Do dogs have a sense of humour?

Do dogs have a sense of humour?

We all know dogs we describe as amusing, entertaining, or downright hilarious. Dogs can make us laugh. But do the dogs, themselves, have a sense of humour? Do they know they’re being funny? Do canines find things amusing? Do dogs laugh, and if so, what makes them laugh?

Do dogs act silly to make us humans laugh? Since animals must look after their own needs to survive, it’s possible silly or humorous behaviour is a way to get attention. Consider positive reinforcement: your dog does something you want her to do, she gets rewarded. She rolls on the floor, with her tongue hanging out and a goofy expression on her face and you laugh and give her an affectionate rub. It’s possible she’s now learned that this behaviour elicits a desirable response

Dogs have specific behaviour that indicate playfulness. For example, we’ve all seen the play bow. Dogs “bow,” by putting their rear ends in the air and their front legs on the ground, as a way of indicating they want to play and that anything that follows is all in fun. Even more interesting, research has determined that dogs actually laugh! The ethnologist Konrad Lorenz may have been the first to suggest this. In “Man Meets Dog,” he writes “…an invitation to play always follows; here the slightly opened jaws which reveal the tongue, and the tilted angle of the mouth which stretches almost from ear to ear give a still stronger impression of laughing… which become so excited that they soon start panting”.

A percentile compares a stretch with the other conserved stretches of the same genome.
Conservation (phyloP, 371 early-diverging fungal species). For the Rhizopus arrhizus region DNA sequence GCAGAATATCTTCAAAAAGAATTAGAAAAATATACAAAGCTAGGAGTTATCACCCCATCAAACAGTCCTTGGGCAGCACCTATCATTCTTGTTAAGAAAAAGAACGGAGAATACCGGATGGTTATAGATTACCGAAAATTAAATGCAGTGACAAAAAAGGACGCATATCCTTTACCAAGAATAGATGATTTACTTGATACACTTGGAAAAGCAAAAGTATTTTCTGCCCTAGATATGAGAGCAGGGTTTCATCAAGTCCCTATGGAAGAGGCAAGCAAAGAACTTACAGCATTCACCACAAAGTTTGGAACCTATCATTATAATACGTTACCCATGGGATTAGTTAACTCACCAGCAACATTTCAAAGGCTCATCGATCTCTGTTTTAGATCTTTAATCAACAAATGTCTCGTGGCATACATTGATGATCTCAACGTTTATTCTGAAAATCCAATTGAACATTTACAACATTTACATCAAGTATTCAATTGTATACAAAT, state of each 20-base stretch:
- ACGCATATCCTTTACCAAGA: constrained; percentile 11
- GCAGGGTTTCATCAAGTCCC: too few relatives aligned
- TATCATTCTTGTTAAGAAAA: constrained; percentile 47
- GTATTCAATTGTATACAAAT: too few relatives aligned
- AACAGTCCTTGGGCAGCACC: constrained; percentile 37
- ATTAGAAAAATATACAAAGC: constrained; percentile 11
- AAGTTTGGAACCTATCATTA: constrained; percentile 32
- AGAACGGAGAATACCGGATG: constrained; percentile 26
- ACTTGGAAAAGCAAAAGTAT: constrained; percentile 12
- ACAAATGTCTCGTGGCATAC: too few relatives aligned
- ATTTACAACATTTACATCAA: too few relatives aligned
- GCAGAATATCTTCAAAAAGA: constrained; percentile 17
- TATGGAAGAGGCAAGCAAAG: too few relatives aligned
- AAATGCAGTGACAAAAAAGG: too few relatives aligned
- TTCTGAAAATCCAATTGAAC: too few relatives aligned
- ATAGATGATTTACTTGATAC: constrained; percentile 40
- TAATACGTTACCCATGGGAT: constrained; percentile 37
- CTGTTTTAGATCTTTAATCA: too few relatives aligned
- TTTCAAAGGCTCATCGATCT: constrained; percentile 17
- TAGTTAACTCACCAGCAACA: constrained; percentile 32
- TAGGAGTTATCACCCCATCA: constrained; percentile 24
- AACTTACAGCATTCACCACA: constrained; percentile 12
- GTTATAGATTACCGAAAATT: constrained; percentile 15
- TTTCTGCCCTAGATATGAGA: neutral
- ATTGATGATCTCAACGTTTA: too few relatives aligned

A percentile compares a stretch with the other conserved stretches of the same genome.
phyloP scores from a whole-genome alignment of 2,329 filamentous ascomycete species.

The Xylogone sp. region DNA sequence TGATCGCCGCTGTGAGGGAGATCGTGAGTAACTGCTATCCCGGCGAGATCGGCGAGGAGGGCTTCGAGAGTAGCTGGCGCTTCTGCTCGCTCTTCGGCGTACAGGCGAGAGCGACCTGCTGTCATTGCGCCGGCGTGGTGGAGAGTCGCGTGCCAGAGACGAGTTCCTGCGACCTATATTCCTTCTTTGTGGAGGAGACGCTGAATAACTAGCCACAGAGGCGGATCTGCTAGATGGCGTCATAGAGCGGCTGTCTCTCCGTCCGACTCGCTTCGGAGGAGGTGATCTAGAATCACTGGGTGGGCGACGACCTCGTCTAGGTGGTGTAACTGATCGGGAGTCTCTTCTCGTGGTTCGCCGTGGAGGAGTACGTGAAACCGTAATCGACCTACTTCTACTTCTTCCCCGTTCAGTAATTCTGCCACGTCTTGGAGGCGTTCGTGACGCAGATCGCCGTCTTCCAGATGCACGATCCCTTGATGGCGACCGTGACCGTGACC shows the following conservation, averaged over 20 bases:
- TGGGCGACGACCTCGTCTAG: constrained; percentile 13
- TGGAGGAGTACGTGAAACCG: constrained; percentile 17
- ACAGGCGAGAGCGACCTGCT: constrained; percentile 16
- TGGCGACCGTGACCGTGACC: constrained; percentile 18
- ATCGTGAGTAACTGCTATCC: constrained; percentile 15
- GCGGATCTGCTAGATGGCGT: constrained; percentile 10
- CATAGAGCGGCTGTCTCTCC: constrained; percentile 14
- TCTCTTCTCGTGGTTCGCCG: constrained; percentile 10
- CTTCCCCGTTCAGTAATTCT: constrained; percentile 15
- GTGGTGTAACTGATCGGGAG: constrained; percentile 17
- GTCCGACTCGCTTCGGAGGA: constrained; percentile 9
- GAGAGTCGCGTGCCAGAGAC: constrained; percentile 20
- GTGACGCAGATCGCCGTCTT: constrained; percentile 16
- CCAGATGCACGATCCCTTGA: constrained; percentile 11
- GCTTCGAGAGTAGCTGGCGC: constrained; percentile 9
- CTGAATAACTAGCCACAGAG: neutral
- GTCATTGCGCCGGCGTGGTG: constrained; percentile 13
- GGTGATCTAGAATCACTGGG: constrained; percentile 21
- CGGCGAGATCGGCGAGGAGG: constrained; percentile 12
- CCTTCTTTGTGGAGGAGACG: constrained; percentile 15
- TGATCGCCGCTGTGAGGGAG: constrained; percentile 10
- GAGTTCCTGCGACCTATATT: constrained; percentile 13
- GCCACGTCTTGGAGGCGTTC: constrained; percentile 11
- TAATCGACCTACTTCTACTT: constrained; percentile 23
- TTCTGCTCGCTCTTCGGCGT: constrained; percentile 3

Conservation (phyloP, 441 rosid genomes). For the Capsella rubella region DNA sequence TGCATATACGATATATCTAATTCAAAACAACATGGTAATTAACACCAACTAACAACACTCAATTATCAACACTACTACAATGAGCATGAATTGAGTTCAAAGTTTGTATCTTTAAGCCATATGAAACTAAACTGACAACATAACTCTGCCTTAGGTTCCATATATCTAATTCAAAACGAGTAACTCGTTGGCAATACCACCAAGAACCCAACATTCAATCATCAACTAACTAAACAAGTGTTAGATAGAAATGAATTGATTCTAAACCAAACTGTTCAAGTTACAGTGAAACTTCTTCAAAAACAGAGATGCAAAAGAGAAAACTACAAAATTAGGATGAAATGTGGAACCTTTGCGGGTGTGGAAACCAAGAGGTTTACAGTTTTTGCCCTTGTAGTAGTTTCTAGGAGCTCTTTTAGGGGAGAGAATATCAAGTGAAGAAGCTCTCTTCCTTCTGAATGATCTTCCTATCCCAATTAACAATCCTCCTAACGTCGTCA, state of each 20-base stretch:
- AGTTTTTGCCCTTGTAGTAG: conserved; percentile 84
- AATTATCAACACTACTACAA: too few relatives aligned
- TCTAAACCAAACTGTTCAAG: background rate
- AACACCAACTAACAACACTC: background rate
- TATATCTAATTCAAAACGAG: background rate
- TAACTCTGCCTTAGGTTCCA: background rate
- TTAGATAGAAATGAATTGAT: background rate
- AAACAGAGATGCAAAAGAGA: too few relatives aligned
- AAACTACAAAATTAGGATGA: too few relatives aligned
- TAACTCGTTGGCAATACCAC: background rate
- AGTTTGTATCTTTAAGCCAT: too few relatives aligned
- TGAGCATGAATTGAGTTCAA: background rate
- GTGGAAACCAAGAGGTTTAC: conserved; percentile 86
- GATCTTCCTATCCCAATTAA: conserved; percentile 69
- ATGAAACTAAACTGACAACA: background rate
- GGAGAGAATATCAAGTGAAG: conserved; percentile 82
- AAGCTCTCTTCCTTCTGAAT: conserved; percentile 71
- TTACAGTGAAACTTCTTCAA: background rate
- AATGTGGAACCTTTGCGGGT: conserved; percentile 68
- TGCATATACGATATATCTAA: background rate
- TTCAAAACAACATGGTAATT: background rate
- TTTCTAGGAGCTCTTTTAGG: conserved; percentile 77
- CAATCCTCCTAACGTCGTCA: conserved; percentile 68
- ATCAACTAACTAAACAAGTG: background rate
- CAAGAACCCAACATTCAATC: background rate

Perhaps none of this proves empirically that dogs have a sense of humour. For centuries, scientists haven’t even been able to agree on what a sense of humour is. But most dog lovers don’t need empirical evidence that dogs have a sense of humour. We see it in their goofy poses, their sly playfulness during a game of “keep-away,” and their innate ability to make us laugh. Darwin believed that the difference between human and animal intelligence is a matter of degree and, as Marc Beckoff, author of “The Emotional Lives of Animals,” wrote, “If we have a sense of humour, then nonhuman animals should have a sense of humour, too.”

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